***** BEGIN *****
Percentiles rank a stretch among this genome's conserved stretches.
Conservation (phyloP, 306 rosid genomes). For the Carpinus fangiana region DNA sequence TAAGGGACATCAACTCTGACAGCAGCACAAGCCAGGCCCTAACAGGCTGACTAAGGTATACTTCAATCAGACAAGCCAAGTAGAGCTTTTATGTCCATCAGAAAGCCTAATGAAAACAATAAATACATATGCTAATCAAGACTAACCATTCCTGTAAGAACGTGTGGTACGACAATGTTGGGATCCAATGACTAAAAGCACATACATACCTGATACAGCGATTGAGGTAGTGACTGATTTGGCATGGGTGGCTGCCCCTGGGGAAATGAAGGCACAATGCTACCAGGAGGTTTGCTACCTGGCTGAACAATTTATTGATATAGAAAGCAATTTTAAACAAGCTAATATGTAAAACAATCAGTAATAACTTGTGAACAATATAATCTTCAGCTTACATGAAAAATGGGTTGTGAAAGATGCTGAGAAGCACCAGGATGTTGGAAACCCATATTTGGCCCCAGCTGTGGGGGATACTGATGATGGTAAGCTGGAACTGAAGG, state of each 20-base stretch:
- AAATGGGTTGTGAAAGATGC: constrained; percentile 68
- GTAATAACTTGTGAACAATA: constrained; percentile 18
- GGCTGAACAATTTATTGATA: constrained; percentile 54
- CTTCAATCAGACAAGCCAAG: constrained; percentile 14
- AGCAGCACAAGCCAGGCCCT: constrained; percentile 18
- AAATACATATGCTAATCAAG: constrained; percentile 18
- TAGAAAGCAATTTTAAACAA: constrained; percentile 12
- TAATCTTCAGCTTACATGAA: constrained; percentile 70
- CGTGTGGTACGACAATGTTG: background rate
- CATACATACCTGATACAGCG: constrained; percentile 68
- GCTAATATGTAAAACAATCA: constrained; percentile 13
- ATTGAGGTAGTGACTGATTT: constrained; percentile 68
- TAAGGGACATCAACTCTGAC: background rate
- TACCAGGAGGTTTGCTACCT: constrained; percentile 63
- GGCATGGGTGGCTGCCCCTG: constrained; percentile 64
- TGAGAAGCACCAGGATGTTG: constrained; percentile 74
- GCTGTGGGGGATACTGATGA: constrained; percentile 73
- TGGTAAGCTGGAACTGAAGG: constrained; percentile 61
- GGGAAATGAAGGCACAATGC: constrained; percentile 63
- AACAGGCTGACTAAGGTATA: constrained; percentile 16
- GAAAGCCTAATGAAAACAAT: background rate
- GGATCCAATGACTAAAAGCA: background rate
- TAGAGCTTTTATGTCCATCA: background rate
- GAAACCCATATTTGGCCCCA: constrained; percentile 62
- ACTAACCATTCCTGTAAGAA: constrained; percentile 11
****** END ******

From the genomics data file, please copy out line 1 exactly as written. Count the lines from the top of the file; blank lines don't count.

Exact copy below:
Percentiles rank a stretch among this genome's conserved stretches.